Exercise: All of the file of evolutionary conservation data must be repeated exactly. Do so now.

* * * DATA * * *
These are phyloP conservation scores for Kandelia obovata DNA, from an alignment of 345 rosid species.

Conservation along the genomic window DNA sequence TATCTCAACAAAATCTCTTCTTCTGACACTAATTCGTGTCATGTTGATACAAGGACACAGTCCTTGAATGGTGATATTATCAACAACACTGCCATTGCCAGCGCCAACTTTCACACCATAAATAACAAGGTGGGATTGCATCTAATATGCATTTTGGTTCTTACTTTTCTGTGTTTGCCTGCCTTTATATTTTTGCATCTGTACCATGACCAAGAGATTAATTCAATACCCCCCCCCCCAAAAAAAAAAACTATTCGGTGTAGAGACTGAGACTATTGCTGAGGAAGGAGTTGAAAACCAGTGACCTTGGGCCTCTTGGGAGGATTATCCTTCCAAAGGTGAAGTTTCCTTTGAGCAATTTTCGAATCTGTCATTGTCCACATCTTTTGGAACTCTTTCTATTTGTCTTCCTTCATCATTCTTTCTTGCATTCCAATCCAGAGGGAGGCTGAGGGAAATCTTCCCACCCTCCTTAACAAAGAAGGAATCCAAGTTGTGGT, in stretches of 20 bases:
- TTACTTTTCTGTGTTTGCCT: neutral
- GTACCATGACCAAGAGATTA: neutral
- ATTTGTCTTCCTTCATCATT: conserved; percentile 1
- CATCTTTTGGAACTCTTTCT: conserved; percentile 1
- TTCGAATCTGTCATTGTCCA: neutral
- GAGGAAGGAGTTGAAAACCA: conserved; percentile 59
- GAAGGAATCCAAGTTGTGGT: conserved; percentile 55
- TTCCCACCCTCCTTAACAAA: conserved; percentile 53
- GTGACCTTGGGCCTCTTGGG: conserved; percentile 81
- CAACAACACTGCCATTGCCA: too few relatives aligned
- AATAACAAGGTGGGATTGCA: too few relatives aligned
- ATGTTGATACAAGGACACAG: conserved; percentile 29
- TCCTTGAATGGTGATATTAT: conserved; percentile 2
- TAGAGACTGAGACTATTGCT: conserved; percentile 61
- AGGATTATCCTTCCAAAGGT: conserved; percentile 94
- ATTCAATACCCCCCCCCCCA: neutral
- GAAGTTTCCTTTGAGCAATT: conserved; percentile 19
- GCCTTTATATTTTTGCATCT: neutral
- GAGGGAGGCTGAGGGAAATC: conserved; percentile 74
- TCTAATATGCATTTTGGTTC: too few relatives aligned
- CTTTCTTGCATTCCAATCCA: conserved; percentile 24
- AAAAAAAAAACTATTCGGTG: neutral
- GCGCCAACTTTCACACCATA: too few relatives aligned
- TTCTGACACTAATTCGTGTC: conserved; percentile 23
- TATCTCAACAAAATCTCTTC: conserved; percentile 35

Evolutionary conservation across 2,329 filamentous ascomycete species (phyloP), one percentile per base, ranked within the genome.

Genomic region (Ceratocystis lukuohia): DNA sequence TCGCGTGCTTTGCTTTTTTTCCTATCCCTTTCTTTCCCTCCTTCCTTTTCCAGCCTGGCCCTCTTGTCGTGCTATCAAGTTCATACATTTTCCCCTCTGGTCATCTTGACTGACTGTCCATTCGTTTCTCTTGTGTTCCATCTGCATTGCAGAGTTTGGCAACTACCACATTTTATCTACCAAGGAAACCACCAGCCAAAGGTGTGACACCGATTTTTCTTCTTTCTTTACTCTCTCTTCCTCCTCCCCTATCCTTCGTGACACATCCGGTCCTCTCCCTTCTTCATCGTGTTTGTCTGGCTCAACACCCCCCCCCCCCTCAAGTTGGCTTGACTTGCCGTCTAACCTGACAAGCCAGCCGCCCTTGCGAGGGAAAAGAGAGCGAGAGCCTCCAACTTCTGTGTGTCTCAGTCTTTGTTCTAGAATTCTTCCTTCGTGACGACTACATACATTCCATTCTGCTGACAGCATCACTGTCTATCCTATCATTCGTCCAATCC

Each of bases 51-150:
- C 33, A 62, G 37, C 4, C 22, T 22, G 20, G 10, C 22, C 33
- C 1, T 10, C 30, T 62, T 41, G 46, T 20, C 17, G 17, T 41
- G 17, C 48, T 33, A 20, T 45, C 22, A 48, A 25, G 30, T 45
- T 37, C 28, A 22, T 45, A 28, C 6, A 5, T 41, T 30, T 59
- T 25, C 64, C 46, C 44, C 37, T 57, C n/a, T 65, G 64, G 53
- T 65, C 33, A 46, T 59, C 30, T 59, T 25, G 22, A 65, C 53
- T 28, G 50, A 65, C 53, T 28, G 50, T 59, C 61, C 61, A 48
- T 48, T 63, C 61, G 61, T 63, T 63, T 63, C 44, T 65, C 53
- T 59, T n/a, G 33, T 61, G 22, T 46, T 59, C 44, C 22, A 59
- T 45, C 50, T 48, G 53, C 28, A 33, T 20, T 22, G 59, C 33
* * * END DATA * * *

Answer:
These are phyloP conservation scores for Kandelia obovata DNA, from an alignment of 345 rosid species.

Conservation along the genomic window DNA sequence TATCTCAACAAAATCTCTTCTTCTGACACTAATTCGTGTCATGTTGATACAAGGACACAGTCCTTGAATGGTGATATTATCAACAACACTGCCATTGCCAGCGCCAACTTTCACACCATAAATAACAAGGTGGGATTGCATCTAATATGCATTTTGGTTCTTACTTTTCTGTGTTTGCCTGCCTTTATATTTTTGCATCTGTACCATGACCAAGAGATTAATTCAATACCCCCCCCCCCAAAAAAAAAAACTATTCGGTGTAGAGACTGAGACTATTGCTGAGGAAGGAGTTGAAAACCAGTGACCTTGGGCCTCTTGGGAGGATTATCCTTCCAAAGGTGAAGTTTCCTTTGAGCAATTTTCGAATCTGTCATTGTCCACATCTTTTGGAACTCTTTCTATTTGTCTTCCTTCATCATTCTTTCTTGCATTCCAATCCAGAGGGAGGCTGAGGGAAATCTTCCCACCCTCCTTAACAAAGAAGGAATCCAAGTTGTGGT, in stretches of 20 bases:
- TTACTTTTCTGTGTTTGCCT: neutral
- GTACCATGACCAAGAGATTA: neutral
- ATTTGTCTTCCTTCATCATT: conserved; percentile 1
- CATCTTTTGGAACTCTTTCT: conserved; percentile 1
- TTCGAATCTGTCATTGTCCA: neutral
- GAGGAAGGAGTTGAAAACCA: conserved; percentile 59
- GAAGGAATCCAAGTTGTGGT: conserved; percentile 55
- TTCCCACCCTCCTTAACAAA: conserved; percentile 53
- GTGACCTTGGGCCTCTTGGG: conserved; percentile 81
- CAACAACACTGCCATTGCCA: too few relatives aligned
- AATAACAAGGTGGGATTGCA: too few relatives aligned
- ATGTTGATACAAGGACACAG: conserved; percentile 29
- TCCTTGAATGGTGATATTAT: conserved; percentile 2
- TAGAGACTGAGACTATTGCT: conserved; percentile 61
- AGGATTATCCTTCCAAAGGT: conserved; percentile 94
- ATTCAATACCCCCCCCCCCA: neutral
- GAAGTTTCCTTTGAGCAATT: conserved; percentile 19
- GCCTTTATATTTTTGCATCT: neutral
- GAGGGAGGCTGAGGGAAATC: conserved; percentile 74
- TCTAATATGCATTTTGGTTC: too few relatives aligned
- CTTTCTTGCATTCCAATCCA: conserved; percentile 24
- AAAAAAAAAACTATTCGGTG: neutral
- GCGCCAACTTTCACACCATA: too few relatives aligned
- TTCTGACACTAATTCGTGTC: conserved; percentile 23
- TATCTCAACAAAATCTCTTC: conserved; percentile 35

Evolutionary conservation across 2,329 filamentous ascomycete species (phyloP), one percentile per base, ranked within the genome.

Genomic region (Ceratocystis lukuohia): DNA sequence TCGCGTGCTTTGCTTTTTTTCCTATCCCTTTCTTTCCCTCCTTCCTTTTCCAGCCTGGCCCTCTTGTCGTGCTATCAAGTTCATACATTTTCCCCTCTGGTCATCTTGACTGACTGTCCATTCGTTTCTCTTGTGTTCCATCTGCATTGCAGAGTTTGGCAACTACCACATTTTATCTACCAAGGAAACCACCAGCCAAAGGTGTGACACCGATTTTTCTTCTTTCTTTACTCTCTCTTCCTCCTCCCCTATCCTTCGTGACACATCCGGTCCTCTCCCTTCTTCATCGTGTTTGTCTGGCTCAACACCCCCCCCCCCCTCAAGTTGGCTTGACTTGCCGTCTAACCTGACAAGCCAGCCGCCCTTGCGAGGGAAAAGAGAGCGAGAGCCTCCAACTTCTGTGTGTCTCAGTCTTTGTTCTAGAATTCTTCCTTCGTGACGACTACATACATTCCATTCTGCTGACAGCATCACTGTCTATCCTATCATTCGTCCAATCC

Each of bases 51-150:
- C 33, A 62, G 37, C 4, C 22, T 22, G 20, G 10, C 22, C 33
- C 1, T 10, C 30, T 62, T 41, G 46, T 20, C 17, G 17, T 41
- G 17, C 48, T 33, A 20, T 45, C 22, A 48, A 25, G 30, T 45
- T 37, C 28, A 22, T 45, A 28, C 6, A 5, T 41, T 30, T 59
- T 25, C 64, C 46, C 44, C 37, T 57, C n/a, T 65, G 64, G 53
- T 65, C 33, A 46, T 59, C 30, T 59, T 25, G 22, A 65, C 53
- T 28, G 50, A 65, C 53, T 28, G 50, T 59, C 61, C 61, A 48
- T 48, T 63, C 61, G 61, T 63, T 63, T 63, C 44, T 65, C 53
- T 59, T n/a, G 33, T 61, G 22, T 46, T 59, C 44, C 22, A 59
- T 45, C 50, T 48, G 53, C 28, A 33, T 20, T 22, G 59, C 33